This is the fourth installment of our series “Reconstructing Kennedy.”
“I myself believe that he will be remembered as one of the great Presidents.” So wrote Post journalist Joseph Alsop in “The Legacy of John F. Kennedy,” (November 21, 1964), as he considered the late president’s legacy. Kennedy, he asserted, had “courage, energy and common sense, clear-mindedness, practicality, a hearty dislike for slogans of whatever kind, and a flat refusal to admit defeat.”
Such praise seems overdone today, after half a century of investigations into Kennedy’s presidency and personal life. Today, we know he hid the facts of his precarious health from the nation; his many adulterous affairs are common knowledge. We suspect he wanted to assassinate Castro, and we have read of his seemingly reckless actions regarding the Bay of Pigs. Some historians still hold him responsible for our ultimately disastrous involvement in the Vietnam War.
Yet even in hindsight, it’s hard to evaluate a president without considering how his contemporaries viewed him. And a great many Americans in the early 1960s, as we’ve found in Post articles, regarded Kennedy with a limitless admiration. He had charm, humor, intelligence, and unflappable poise.
But there was something more to his appeal.
Although he was a conservative Republican, the Post’s political editor, Stewart Alsop, was just as captivated by Kennedy as his even more conservative brother Joseph, who was actually a personal friend of the president’s. In the September 16, 1961 issue of the Post, Alsop reviewed Kennedy’s first year in the White House (“How’s Kennedy Doing?”)—several months after the president’s disastrous Bay of Pigs invasion. “He had done the impossible. At forty-three he was the youngest President ever elected, and the first Catholic. To do what he had done, he had taken a whole series of breath-taking risks. Often it had seemed that he might lose… But always he had won in the end. Is it any wonder that many of his followers had come to believe in a Kennedy star, to believe that, when the chips were down, Jack Kennedy would always win in the end?”
The next year, Alsop conducted a country-wide survey “to get some notion of how real Kennedy’s popularity is and how deep it goes.” The results of his interviews, which appeared in the Post as “The Mood of America” on September 22, 1962, summed the opinions of 500 voters.
According to the results, Kennedy was maintaining his support. More than half of the interviewees had voted for him, and said they would support him in the next election. Several people who had voted Republican also said they would vote for Kennedy’s re-election. Alsop believed many of these swing voters were people who had overcome their objection to a Catholic in the White House.
Kennedy’s supporters most often described him as “dynamic,” “straightforward,” and “well-educated.’” The chief criticism among those who didn’t support him was, as Alsop expressed it, “He’s rich and knows nothing about the problems of the poor.” The other common objections? “He’s reaching out for too much power”; “He flies off the handle too much”; “Too much family.” This last objection referred to Kennedy’s very politically involved family, including his brothers who served as a state senator and as the nation’s attorney general.
Many of these 500 Americans were also still concerned about the Cold War. Since the end of World War II, America had seen one country after another fall under Soviet rule; some by occupation, as in Eastern Europe, some by invasion, as in Korea.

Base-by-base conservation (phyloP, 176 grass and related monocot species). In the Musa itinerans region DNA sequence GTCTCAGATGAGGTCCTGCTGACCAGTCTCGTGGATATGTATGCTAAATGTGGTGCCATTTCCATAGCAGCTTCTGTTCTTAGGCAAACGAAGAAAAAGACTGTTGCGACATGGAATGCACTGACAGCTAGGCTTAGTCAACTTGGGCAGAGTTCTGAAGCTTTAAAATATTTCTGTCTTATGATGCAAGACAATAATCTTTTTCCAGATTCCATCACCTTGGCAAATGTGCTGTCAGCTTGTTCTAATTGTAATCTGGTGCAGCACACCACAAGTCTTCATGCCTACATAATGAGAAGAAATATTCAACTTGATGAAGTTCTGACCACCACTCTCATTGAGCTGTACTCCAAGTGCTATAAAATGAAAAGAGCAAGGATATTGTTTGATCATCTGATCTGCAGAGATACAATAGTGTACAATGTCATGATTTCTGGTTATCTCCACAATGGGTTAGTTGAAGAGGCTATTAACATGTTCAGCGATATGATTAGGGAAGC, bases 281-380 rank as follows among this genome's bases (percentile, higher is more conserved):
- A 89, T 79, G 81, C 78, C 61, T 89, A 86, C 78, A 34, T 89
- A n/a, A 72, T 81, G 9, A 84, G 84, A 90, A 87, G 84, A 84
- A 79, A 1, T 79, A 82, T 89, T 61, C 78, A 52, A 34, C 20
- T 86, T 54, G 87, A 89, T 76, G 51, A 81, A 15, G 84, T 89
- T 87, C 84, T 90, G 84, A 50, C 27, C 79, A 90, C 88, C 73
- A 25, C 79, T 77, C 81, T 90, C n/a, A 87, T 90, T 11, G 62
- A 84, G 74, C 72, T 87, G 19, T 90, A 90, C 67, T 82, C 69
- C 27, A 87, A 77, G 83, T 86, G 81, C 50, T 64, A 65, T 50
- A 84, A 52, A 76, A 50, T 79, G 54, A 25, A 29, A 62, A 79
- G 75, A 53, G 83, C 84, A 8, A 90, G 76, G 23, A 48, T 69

The Soviet Union seemed to always be one step ahead of the Americans. We didn’t learn the Russians had stolen details of our atomic bomb plans until they detonated their own in 1949. And we only learned how far their space program had advanced after they had successfully launched the first man into space. Russia was training revolutionaries who were now stirring insurrections in Africa, Central America, and Southeast Asia. And now their power had spread to Cuba, where the Russian army was pointing missile launchers at America, just a few hundred miles away.
But according Alsop’s interviews, “only one in five of the interviewees thought there was a ‘big’ danger of war.” Many believed “there would be no war ‘so long as we remain strong.”
Still, many Americans worried the nation was losing its global prominence, as well as the Cold War. They wanted a president who would be tough, someone who wouldn’t back down from a confrontation.
They got what they wanted just a few days after Alsop’s survey appeared in the Post when President Kennedy ordered the U.S. Navy to block Russian ships from delivering missiles to Cuba. He put all branches of the military on highest alert, anticipating the Soviets would retaliate for the blockade. The world never came so close to nuclear war as it did between October 14 and October 28, 1962. Kennedy remained firm but approachable, and ultimately maneuvered the Russians into withdrawing their missiles.
Voters liked Kennedy’s tactics against the communists, even when they weren’t successful. After the Bay of Pigs fiasco—an outright disaster—his approval ratings rose from 78% to 83%. And in the aftermath of the missile crisis, his approval ratings rose from 62% to 74%.
This sense of America regaining the initiative in the Cold War may explain why so many Post articles and editorials were generous with praise for the president. It might explain why Joseph Alsop believed Kennedy had ushered in, “a time of renovation and renewal, when our country found a new and better course after long years of search… He had a vision of this nation’s greatness, which he somehow conveyed to the rest of us.”
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